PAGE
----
Nikkor series E lens

edited January 2016 Posted in » Nikon D3300 Forum
I have a series E lens, but when I put it on my D3300, it throws a no lens detected fault. How can I fix the problem? I have a few series E lenses and would like to use them on the D3300 for video. Any response will be greatly appreciated. Thanks in advance.


  • edited January 2016
    If I need a ring attachment, please tell me which type or the name of a pretty good one.
  • edited January 2016
    The series E is a manual lens, and on the D3300 manual lenses can only be used in M mode. It does not need any adapter and will not harm the camera.

    Manual lenses not only will not auto focus, but will not operate the camera's meter. You must use completely manual mode, setting the shutter speed with the camera's dial, and the aperture with the lens, and guessing the exposure.

    This actually is not so hard once you're used to it. You can get a histogram of the exposure by going to the camera's playback menu, "Playback options", and enabling the "overview". This will give you a graph of exposure along with other information. Use the up and down controls on the camera's rear control to toggle between the different playback options.

    A good starting point for getting an exposure you can at least see is the "sunny 16" rule. The starting assumption is that, in open outdoor sun, with the lens set at f/16, your shutter speed should be approximately the reciprocal of the ISO. f/16 is a bit stopped down, so figure that if you go outdoors on a sunny day, set the camera to ISO 100, shutter speed of 1/200, and the lens at f/8. For less light, slow down the shutter or open up the lens or both.

    Once you're used to this, it actually is not at all hard to get a good shot.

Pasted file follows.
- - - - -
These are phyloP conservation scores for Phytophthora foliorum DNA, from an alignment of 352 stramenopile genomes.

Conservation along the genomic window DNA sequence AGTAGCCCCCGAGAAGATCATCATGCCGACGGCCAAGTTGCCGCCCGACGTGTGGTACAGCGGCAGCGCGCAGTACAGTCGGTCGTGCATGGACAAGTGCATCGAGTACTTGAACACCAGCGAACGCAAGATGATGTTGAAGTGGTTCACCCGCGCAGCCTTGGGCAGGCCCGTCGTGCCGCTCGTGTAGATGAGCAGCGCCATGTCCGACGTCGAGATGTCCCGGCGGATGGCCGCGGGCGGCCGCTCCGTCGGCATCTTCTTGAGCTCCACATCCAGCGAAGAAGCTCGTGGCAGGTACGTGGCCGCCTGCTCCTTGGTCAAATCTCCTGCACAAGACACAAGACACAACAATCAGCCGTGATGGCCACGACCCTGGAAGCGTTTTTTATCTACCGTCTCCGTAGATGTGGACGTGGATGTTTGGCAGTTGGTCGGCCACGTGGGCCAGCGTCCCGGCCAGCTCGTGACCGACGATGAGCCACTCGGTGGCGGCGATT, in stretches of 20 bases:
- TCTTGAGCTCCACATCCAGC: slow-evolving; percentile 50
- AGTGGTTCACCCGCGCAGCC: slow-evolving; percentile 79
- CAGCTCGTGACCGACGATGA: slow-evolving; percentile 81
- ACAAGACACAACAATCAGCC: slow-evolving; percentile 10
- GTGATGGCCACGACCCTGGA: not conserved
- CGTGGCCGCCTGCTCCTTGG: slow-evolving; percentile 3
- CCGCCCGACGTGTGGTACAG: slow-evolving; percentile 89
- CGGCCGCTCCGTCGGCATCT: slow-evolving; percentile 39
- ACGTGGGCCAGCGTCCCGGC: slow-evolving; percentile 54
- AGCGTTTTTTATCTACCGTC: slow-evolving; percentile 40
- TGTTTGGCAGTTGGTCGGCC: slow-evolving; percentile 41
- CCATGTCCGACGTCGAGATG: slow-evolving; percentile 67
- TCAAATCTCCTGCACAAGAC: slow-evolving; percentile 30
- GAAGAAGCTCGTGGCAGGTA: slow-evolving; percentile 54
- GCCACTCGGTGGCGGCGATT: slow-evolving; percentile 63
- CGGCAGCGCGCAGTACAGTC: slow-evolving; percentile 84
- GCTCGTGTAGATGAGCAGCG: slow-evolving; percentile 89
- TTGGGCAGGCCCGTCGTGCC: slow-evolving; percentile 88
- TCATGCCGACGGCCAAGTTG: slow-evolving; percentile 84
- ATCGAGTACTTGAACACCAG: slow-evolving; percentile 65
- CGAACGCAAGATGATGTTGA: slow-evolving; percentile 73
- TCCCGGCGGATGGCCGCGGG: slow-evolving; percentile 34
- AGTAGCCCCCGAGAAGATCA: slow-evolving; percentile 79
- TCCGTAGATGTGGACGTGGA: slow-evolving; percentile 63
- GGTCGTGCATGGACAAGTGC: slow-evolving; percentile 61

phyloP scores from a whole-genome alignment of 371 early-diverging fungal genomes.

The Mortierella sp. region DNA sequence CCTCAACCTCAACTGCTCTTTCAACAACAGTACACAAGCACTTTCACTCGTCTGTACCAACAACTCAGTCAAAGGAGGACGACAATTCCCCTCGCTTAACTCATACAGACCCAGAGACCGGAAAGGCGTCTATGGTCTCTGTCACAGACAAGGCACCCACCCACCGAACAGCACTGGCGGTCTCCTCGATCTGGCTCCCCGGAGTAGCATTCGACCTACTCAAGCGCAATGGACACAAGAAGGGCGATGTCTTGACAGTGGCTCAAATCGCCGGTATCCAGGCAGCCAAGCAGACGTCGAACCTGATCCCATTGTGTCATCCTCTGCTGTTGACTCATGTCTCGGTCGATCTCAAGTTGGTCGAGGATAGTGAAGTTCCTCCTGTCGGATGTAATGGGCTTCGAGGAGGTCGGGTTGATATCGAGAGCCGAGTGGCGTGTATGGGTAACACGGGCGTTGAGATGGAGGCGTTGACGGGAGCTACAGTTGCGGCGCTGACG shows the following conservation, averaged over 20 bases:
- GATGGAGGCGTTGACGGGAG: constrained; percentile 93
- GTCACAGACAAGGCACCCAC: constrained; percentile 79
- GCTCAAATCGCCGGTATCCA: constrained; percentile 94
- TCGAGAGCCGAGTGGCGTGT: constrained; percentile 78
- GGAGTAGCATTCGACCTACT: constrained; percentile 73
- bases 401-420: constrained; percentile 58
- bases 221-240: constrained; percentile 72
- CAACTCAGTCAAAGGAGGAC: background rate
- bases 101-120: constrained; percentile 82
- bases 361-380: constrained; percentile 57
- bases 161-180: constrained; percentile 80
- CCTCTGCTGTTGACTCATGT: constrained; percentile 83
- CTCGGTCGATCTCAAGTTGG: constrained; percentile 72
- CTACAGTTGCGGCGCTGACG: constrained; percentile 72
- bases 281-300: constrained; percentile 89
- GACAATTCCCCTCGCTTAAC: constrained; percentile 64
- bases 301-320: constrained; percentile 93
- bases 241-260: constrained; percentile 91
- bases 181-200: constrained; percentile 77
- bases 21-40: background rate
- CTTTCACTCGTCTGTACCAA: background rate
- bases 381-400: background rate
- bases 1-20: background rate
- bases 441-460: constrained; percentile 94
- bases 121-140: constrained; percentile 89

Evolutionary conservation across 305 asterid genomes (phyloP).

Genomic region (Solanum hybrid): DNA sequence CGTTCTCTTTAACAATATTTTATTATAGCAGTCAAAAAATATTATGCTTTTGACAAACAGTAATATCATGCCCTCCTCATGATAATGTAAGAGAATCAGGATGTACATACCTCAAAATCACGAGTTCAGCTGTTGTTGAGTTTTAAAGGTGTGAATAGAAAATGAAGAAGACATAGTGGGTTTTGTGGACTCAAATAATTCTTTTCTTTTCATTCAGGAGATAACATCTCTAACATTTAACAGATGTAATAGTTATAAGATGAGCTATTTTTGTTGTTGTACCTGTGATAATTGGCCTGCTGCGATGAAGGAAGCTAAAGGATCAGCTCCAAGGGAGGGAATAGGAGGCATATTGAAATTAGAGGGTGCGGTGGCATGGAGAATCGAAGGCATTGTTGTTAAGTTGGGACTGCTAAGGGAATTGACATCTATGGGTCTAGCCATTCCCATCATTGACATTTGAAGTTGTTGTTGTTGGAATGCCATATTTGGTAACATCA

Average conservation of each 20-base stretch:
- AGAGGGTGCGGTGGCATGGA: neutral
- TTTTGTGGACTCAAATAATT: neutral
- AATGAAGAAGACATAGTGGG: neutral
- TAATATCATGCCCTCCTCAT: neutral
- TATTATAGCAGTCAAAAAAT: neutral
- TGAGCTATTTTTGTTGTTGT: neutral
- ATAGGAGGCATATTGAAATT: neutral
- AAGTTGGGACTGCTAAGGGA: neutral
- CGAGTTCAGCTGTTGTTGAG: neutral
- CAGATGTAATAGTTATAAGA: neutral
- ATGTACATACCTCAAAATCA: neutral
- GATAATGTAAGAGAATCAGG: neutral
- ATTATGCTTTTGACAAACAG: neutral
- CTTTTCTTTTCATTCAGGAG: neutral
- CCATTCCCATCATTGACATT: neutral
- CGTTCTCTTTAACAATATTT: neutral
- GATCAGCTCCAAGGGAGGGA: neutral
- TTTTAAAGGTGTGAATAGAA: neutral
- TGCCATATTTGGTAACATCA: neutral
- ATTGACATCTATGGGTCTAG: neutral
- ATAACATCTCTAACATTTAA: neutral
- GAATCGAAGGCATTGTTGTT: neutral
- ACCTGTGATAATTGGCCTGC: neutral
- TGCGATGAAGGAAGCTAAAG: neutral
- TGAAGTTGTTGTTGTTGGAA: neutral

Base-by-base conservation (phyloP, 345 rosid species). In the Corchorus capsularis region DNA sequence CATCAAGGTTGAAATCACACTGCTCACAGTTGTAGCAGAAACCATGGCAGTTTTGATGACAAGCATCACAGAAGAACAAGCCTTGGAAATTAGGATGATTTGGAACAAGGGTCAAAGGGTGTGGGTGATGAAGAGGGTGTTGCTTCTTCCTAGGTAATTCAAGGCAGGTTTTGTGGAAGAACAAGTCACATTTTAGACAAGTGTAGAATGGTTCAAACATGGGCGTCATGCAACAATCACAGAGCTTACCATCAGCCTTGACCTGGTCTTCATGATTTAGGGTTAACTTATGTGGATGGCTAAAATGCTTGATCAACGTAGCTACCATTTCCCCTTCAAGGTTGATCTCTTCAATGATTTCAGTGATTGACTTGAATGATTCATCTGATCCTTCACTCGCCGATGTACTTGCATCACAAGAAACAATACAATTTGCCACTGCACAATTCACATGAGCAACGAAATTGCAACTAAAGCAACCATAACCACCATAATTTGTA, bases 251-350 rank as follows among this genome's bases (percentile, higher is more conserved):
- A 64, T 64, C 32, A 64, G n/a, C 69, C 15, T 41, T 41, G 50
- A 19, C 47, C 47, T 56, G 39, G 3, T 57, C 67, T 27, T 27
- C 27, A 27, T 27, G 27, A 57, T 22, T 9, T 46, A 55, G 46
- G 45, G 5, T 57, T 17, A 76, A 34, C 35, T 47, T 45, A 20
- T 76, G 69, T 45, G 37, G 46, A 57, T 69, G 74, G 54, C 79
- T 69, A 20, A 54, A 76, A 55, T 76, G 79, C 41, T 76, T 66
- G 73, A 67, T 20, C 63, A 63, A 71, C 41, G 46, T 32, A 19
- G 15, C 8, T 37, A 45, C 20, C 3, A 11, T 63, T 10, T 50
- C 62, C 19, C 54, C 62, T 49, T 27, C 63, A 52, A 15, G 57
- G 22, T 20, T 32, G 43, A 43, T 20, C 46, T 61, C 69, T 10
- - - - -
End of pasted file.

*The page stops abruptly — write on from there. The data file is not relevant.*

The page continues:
The histogram is a graph in which the left edge represents the blackest shade, and the right the lightest. Your goal is to get an exposure in which the graph occupies the most space between the extremes, and does not quite hit the right edge. If your scene is very evenly colored and lit, the graph will look rather like a mountain peak, centered. Most real life scenes will be much less orderly, but what you mostly want is to insure that the information is not crowded to either end.

    You can also, in the same playback menu mentioned, enable the "highlights" view. This will show the whole image alone, but with overexposed highlights blinking. That's a quick way to see how much overexposure you have. Ideally, you want almost no blinking, although in a high contrast scene you may well see a few spots, such as windows or reflections, blown out.

    This likely seems rather complicated at first, but I urge you to go ahead and try anyway. The digital camera can erase hundreds of mistakes. Most of the time you'll probably find the correct AF lenses more useful, since many of those old manual lenses are very good performers with virtues it's hard to duplicate elsewhere.

    How these lenses perform in video, I cannot say; I have not tried any for that. I have several old manual lenses that I use in still photography on the D3200, and they work very well with some patience.

    Do remember that the camera's Live View, which includes the view in video, uses its own metering system to enhance what you see. A good exposure in the finder does not guarantee a good exposure in the file, so check what you're actually getting.
  • edited January 2016